Carretto Siciliano - The Sicilian Cart

Nothing represents Sicily’s culture more vividly than the exquisitely carved and painted cart. When the first roads were created in Sicily in the early 19th century, so began the colorful history of the Sicilian donkey cart, which were used to transport people, produce, wine and virtually anything else that needed transporting.  The carts were marvels of engineering and art, generally consisting of some 60 parts, all handcrafted by cartwrights, woodworkers, painters, ironsmiths and other skilled artisans. The creators passionately carved and painted elaborate scenes from history, often celebrating the exploits of Charlemagne’s knights or depicting scenes from famous operas like I Pagliacci.  Carts reached the height of their popularity in the 1920s, when many thousand were on the island. Miniature carts, or Carrettino Siciliano, are often sold in Sicily (or in Italian shops and restaurants in other countries) as souvenirs. The Sicilian Carretto is made in several provinces in Sicily each with their own style. Carretti made in the province of Palermo have more of a square box design, those made in Catania are made with more elaborate 'keys', and then there are the carts made in Agrigento which have their own distinctive style

Arguably, some of the most acclaimed cart painters of the last century are the Ducato Brothers of Bagheria, near Palermo. Three years ago, at age 80, Giuseppe Ducato was quoted as having painted the cart that now sits in Epcot. Ducato and his son are among the few artisans still producing this dying art. The art and craft of cart building has diminished greatly, beginning during the 1950s when motorized vehicles became abundant and eventually replaced the donkey cart as a means of transportation. Today, they can often be seen in local parades and celebrations.

 A recent photo of Giuseppe Ducato.



  1. The Carretto Siciliano at Epcot by Gene Duncan: Originally posted on the Disney Parks Blog
  2. Wikipedia



  1. Jan Voss says:

    I recently obtained 2 ornate carved and painted pieces which I have just now learned what they were. They were One was signed by Michele Ducato. One says Sicily 1943. They depict horses with armored men with swords or jousting sticks. Are these a collectible item? How rare are they? Where would I find more info? Thanks in advance for any info you can give me on these.

  2. araden says:

    A reader of this blog sent me an email asking where she might be able to have a Carretto made for her. In doing internet research, I came up with the website of “The Sicilian Wood Carver”, George Petralia. If you are interested in seeing his work, or perhaps commissioning some wood carving, his website is at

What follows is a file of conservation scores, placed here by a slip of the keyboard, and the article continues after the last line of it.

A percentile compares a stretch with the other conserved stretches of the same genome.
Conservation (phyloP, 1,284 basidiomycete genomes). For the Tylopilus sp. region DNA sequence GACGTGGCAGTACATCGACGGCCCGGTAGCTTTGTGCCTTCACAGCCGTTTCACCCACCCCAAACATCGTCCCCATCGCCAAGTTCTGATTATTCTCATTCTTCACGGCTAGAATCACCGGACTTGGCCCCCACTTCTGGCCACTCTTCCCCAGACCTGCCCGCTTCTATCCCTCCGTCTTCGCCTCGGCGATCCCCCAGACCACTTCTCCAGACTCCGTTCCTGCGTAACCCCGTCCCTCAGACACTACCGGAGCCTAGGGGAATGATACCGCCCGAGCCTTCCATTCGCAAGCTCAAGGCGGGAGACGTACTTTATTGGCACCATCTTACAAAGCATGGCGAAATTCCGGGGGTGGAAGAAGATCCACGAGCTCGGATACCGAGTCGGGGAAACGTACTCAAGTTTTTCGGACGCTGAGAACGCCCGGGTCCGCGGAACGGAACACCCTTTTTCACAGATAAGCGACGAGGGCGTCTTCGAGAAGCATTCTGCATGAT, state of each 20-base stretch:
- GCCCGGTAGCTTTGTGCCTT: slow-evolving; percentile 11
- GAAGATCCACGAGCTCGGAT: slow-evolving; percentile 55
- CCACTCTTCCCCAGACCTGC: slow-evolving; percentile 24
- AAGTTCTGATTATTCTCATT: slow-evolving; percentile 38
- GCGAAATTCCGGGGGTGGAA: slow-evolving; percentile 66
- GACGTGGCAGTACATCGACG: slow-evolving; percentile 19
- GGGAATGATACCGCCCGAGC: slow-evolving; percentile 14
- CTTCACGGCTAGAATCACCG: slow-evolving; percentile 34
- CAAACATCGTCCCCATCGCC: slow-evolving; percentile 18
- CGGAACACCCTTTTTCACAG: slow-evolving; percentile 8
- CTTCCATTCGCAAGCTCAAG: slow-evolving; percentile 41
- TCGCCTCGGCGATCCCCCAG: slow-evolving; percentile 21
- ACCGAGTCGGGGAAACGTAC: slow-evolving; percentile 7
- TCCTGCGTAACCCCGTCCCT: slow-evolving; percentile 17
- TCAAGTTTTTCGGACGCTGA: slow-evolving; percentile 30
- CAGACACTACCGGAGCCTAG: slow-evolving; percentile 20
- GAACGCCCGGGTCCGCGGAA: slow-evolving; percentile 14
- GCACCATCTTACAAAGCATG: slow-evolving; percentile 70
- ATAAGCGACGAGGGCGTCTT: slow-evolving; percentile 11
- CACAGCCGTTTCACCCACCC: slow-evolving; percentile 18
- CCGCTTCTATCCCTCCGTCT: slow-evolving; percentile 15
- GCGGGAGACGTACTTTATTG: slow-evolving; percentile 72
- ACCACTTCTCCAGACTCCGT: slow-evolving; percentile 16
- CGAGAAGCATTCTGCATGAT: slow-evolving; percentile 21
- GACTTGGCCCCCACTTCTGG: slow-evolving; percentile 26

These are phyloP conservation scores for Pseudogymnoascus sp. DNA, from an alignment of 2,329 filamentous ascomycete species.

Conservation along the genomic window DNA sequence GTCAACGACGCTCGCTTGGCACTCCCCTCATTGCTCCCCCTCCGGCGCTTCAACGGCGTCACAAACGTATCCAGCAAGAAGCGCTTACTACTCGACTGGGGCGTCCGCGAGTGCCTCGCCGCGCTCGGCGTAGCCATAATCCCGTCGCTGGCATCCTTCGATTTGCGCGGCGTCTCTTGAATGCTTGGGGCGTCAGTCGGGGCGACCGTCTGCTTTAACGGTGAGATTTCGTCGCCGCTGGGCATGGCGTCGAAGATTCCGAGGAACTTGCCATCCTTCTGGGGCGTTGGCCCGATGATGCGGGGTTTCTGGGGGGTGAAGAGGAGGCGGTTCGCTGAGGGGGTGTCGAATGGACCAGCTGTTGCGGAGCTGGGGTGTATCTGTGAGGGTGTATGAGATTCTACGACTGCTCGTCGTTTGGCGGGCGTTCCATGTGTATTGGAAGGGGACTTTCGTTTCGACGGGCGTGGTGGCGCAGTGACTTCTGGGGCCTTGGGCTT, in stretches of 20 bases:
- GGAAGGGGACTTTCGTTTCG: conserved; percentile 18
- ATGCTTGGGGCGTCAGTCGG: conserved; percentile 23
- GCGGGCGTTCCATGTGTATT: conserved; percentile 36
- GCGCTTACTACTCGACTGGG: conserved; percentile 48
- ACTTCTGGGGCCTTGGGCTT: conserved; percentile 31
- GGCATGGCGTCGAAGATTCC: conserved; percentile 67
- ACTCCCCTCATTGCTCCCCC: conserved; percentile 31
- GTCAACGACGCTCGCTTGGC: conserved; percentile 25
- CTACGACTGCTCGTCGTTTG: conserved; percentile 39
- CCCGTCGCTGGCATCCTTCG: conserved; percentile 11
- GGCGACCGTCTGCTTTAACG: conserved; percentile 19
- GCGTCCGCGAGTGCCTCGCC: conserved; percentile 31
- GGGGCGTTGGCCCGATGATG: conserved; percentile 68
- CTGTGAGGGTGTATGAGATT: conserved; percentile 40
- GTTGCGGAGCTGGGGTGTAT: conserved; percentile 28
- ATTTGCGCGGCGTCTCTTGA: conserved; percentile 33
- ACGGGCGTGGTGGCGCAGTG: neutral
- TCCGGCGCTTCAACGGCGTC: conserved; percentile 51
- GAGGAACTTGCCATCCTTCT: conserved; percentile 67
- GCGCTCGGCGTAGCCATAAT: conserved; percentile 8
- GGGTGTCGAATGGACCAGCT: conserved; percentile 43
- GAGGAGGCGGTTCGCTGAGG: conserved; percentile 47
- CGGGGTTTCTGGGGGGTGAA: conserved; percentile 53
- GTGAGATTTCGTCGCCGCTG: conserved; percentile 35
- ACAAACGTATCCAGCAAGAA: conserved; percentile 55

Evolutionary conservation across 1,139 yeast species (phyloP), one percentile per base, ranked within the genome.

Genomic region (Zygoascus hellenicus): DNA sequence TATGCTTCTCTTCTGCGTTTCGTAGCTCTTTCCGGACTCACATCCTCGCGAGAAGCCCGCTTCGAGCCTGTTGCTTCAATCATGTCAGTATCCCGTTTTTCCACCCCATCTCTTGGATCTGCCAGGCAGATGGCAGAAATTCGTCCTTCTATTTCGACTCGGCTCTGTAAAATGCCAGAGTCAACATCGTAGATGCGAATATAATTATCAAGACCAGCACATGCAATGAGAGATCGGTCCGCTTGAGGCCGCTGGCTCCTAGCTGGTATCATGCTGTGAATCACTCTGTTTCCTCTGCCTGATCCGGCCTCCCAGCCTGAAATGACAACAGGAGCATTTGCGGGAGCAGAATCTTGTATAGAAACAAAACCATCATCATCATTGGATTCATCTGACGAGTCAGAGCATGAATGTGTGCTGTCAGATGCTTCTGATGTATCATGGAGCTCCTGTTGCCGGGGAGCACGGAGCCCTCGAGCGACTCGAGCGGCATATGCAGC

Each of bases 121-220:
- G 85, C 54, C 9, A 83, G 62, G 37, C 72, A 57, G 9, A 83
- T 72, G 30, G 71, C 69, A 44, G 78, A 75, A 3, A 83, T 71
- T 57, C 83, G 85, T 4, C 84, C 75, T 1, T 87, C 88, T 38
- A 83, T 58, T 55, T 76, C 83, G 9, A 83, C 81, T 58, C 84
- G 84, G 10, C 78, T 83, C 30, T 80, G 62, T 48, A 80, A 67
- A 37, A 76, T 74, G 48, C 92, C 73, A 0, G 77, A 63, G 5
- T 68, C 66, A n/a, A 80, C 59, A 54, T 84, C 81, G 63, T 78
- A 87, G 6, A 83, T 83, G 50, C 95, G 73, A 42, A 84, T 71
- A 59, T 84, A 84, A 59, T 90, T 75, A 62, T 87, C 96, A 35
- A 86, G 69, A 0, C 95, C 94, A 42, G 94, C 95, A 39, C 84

3. Vania says:

    Molto bello questo sito, ho messo sul mio blog, bellissima mia sicilia.

  4. Mary Lafuente says:

    The following is from the Bagheria News: It is about Giuseppe Ducato, unfortunately died on February 4th last. He who was the last of 4 brothers who followed in the father’s footsteps in being responsibile for the very colorful and famous “Carretto Siciliano”. One is actually in the Epcot Part of Disney in Orlando. He had followed in his Father’s footsteps, and made the Carretto Siciliano one of the emblems that IS SICILY. Hopefully, his son will follow his father’s love and passion for the Carretto Sicilian and continue in his Father’s footsteps. (I am proud to say, he was my Paesano and a dear friend of one of my brothers.)
    E’ morto Giuseppe Ducato
    Inserito il 04 febbraio 2012 alle 08:59:00 da Redazione. IT – Prima Pagina
    E’ morto Giuseppe Ducato
    Scompare l’ultimo dei 4 fratelli simbolo del carretto di Bagheria
    E’ deceduto questa notte, ad 83 anni, Giuseppe Ducato, artista bagherese, protagonista indiscusso della lunga tradizione della pittura del carretto siciliano. Giuseppe Ducato era l’ultimo esponente di una famiglia che ha reso famosi, assieme ai fratelli Minico, Giovanni ed Onofrio, con i propri dipinti, i carretti siciliani di Bagheria nel mondo.

    Nato a Bagheria il 5 luglio del 1928, Giuseppe Ducato era conosciuto in tutto il mondo e lavorava ancora fino a pochi giorni fa’ insieme al figlio Michele. Il nome della propria famiglia e’ legato indissolubilmente alla pittura popolare, considerata a lungo un arte “bassa” e riscoperta negli anni 70 per volonta’ di Antonio Pasqualino, Ignazio Buttitta e sopratutto Renato Guttuso. Proprio il maestro di Bagheria scriveva: “Il carretto siciliano e’ un simbolo della fantasia, della fierezza, della vitalita’ del popolo siciliano. Alla pittura dei carretti, espressione diretta e accesa della vita del contadino siciliano, debbo gran parte di me. Ai miei amici fratelli Ducato va tutta la mia fraterna amicizia ed ammirazione per la loro capacita’, il loro talento, il loro amore per la nostra terra”.
    I funerali si svolgeranno lunedi’ 6, alle ore 10, presso a Chiesa di San Pietro Apostolo in Via Mattarella
    Alla moglie Carmela Bartolone, al figlio Michele ed ai parenti tutti le condoglianze della redazione del “Settimanale di Bagheria”

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